We enjoyed the positive vibes from an evening hike into magical Thrift Cove. The sun was emerging from a blanket of clouds. Earlier in the afternoon, a knowledgeable burrito-eater in Brevard told me that the weather should be breaking with warm and sunny days ahead. That sounded good to me.
We found a great campsite and gathered our water and wood. I enjoyed a meal of sauteed garlic and portabellos atop a bed of sun dried tomatoes, melted mozzarella and refried pintos. It's one of my best camping concoctions yet. I scooped out the delicious stew with organic corn cakes. Uwharrie was more than happy to clean the pot. What a team!
Camp was situated above a wildlife meadow where mullein grew in abundance. I harvested the soft green leaves: they're quite useful for a variety of things. After rinsing the socks out, I went to work on the feet draining a blister and liberally applying vitamin E.
With the age-old nomadic chore of foot care finished, it was time for sleep. I've been too keyed up with this change in lifestyle to get adequate rest so far. Late night shrieks from wild things above the cove were of no assistance, but did help us to forget the sounds of civilization.
The next morning, I munched a sweet potato baked in the fire; it was a tad overdone, but delicious. Also powered up on peanut butter, currents and yogurt covered raisins, I set off with Uwharrie up Black Mountain and Clawhammer.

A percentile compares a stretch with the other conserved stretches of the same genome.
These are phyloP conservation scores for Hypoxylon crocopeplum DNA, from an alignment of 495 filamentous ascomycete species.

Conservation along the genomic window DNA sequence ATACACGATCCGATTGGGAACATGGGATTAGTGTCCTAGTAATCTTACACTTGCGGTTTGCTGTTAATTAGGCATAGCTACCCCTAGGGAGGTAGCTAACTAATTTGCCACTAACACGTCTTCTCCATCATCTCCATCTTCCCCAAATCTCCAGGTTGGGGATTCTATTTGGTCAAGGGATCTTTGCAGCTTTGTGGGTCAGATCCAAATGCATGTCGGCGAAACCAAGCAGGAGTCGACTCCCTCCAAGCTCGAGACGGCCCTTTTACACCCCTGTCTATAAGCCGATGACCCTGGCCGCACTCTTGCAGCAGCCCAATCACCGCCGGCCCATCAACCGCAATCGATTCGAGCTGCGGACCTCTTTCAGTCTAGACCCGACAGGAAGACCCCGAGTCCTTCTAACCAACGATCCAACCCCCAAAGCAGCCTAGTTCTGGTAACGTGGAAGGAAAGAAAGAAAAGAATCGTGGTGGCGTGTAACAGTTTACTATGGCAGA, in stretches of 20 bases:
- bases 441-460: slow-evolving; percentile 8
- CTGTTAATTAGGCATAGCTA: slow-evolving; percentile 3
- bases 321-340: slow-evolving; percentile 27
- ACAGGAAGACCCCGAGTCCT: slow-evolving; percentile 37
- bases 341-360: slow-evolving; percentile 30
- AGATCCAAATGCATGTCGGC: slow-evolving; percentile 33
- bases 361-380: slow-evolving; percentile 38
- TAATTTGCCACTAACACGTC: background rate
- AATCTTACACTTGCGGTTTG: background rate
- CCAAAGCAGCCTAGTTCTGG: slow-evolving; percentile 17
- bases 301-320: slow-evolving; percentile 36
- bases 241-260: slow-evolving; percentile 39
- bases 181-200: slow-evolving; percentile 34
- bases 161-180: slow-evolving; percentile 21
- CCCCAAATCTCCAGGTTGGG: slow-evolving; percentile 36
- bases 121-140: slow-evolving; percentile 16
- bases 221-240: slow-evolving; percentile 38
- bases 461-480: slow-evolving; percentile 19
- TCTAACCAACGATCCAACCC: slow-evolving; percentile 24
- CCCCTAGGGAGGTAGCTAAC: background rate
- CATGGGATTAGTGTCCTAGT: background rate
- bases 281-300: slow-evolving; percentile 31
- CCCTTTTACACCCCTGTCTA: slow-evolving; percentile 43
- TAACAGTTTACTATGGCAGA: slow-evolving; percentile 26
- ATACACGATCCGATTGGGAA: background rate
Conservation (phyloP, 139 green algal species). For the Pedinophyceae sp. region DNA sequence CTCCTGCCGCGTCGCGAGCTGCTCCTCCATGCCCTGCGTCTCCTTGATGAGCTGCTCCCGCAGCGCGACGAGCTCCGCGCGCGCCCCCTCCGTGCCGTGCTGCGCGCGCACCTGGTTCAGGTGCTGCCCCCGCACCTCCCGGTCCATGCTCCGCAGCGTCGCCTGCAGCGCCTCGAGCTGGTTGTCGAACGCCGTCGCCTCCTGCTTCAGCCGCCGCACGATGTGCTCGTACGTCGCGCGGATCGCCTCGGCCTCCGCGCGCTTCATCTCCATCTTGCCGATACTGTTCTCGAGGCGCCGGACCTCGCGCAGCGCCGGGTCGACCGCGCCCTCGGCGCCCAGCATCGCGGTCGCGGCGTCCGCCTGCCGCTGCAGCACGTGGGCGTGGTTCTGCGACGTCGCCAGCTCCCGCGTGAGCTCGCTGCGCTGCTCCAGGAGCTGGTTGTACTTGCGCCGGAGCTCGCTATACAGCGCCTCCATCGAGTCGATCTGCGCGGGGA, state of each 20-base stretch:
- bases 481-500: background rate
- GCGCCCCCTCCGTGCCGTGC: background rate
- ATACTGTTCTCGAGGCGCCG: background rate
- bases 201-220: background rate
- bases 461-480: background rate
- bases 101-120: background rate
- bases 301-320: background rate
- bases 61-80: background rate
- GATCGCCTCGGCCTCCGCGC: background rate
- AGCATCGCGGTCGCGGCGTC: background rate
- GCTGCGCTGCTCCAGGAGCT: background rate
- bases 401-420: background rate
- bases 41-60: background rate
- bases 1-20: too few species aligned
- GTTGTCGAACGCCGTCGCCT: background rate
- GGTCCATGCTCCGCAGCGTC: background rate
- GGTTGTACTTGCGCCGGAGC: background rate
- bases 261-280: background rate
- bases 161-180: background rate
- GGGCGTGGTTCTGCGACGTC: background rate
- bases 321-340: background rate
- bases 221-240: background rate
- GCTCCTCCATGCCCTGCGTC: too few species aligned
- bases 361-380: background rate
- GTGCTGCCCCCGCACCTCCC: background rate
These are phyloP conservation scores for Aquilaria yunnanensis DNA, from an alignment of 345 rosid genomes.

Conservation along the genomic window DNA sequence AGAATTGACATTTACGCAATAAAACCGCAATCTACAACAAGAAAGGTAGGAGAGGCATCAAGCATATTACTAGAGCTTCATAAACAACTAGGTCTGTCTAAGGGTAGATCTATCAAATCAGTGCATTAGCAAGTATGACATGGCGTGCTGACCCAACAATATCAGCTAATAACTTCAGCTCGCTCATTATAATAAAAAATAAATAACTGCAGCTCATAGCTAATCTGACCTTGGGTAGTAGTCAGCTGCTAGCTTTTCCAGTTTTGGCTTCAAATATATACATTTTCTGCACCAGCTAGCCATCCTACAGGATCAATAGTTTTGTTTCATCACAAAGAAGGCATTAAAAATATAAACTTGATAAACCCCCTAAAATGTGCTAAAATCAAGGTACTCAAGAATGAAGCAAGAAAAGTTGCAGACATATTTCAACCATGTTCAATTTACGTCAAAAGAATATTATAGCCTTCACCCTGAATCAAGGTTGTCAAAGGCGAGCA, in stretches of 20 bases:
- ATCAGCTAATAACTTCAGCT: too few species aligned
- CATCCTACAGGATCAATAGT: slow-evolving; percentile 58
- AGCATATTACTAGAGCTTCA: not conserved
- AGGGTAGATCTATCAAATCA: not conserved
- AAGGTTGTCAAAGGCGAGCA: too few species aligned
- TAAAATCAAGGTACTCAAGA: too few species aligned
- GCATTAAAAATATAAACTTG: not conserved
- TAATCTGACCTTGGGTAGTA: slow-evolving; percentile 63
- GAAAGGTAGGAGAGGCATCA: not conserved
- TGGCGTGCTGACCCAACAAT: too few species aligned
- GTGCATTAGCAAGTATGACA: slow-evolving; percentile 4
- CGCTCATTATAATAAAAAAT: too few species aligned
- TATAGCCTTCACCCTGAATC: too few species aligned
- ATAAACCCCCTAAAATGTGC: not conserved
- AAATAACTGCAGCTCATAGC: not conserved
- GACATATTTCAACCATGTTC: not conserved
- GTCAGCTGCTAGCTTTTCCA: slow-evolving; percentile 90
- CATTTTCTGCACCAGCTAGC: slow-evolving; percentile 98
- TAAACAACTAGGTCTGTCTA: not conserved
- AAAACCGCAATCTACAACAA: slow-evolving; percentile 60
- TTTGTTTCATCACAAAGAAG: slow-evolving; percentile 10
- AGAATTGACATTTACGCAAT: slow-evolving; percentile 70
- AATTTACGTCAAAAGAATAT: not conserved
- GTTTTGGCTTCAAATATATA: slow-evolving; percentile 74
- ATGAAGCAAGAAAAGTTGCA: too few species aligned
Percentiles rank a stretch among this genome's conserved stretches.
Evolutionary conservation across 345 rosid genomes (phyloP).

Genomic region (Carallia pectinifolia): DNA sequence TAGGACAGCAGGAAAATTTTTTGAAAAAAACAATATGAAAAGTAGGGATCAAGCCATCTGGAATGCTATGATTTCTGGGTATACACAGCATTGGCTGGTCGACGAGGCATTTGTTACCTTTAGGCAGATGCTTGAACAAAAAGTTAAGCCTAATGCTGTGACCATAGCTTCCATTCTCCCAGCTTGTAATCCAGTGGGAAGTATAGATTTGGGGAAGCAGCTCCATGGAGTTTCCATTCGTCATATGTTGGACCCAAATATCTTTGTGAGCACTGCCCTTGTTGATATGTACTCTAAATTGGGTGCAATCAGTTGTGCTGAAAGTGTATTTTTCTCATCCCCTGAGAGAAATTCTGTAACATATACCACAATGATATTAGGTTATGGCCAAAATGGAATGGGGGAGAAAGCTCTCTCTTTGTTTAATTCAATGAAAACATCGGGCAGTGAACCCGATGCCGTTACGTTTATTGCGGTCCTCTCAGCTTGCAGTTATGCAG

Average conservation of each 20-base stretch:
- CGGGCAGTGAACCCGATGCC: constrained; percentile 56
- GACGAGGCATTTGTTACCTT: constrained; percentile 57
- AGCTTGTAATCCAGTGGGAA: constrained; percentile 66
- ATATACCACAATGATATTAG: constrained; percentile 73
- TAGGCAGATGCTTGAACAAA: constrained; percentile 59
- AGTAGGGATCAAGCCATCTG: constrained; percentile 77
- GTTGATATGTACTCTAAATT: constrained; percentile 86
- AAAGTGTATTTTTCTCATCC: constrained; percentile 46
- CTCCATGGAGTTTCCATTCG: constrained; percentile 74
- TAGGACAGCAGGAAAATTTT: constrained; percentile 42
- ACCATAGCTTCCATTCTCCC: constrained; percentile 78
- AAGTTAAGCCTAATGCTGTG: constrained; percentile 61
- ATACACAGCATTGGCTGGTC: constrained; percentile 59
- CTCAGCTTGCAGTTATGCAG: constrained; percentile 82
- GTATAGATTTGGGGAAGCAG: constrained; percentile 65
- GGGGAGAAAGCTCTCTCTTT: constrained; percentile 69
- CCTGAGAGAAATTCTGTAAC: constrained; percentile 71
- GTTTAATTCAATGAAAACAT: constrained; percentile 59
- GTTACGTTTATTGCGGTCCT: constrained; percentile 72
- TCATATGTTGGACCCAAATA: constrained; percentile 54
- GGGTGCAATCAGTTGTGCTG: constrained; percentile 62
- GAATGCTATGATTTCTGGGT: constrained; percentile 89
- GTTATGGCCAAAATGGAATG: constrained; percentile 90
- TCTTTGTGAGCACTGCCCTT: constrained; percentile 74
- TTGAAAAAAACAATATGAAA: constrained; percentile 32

We plodded thru laurel tunnels and across rocky overlooks to get to the flooded Pink Beds: a forest floor padded with pine needles and grasses beside acre upon acre of ponding water. This place reminded me of a distant trip to Congaree swamp. We ate lunch, soaked feet and had ourselves a superb siesta. While I gazed upward, Juana Molina's whispers seemed to conduct the clouds overhead.
They drifted gracefully into the unknown with the warm breeze, each undergoing an endless transformation. Every wispy shape was full of such beauty. As I watched, I realized I was too preoccupied on the future. I thought: peace is only attainable through harmony with nature. A large cumulus crept in, and the aerial curtain was drawn to close.
It felt good to reach the Mountains-to-Sea Trail, that major artery of hope for long-winded wandering freaks. And it felt like a good workout to get to the Pisgah Inn. Back into late winter, we gazed down over Rich Mountain to our distant start. Soon we crashed out a little ways past Mt. Pisgah and dreamt of pizza in Asheville.
I fell into a deeper love for the MST the next morning. We experienced the Shut-In Ridge in all its sunlit glory. With the early songbirds finished singing, I plugged in some Pink Floyd and we cruised to find the nearest water. It was a long dry pull for us, but we eventually made it to the refreshing Long Branch of Bent Creek. This sunny drainage was filled with the hollow sound of beating wings from a bold ruffled grouse.
Next stop was back down to blooming bloodroots and a bigger, badder French Broad River. We ventured thru a fenced pine furnace, which seemed planted and plain. We crossed the swollen torrent of I-26. With the tyvek shells of future mcmansions to our left and right, I knew we had arrived upon a polyp of the city.
We pushed on thru the Friday afternoon rush hour. A short side trek of a couple miles brought us to la casa de Asa and the promise of a hot shower, a couple pizzas and a growler of Pisgah Porter. We've come about 75 miles in the last four days; the dogs are beat up, it's time for some R&R.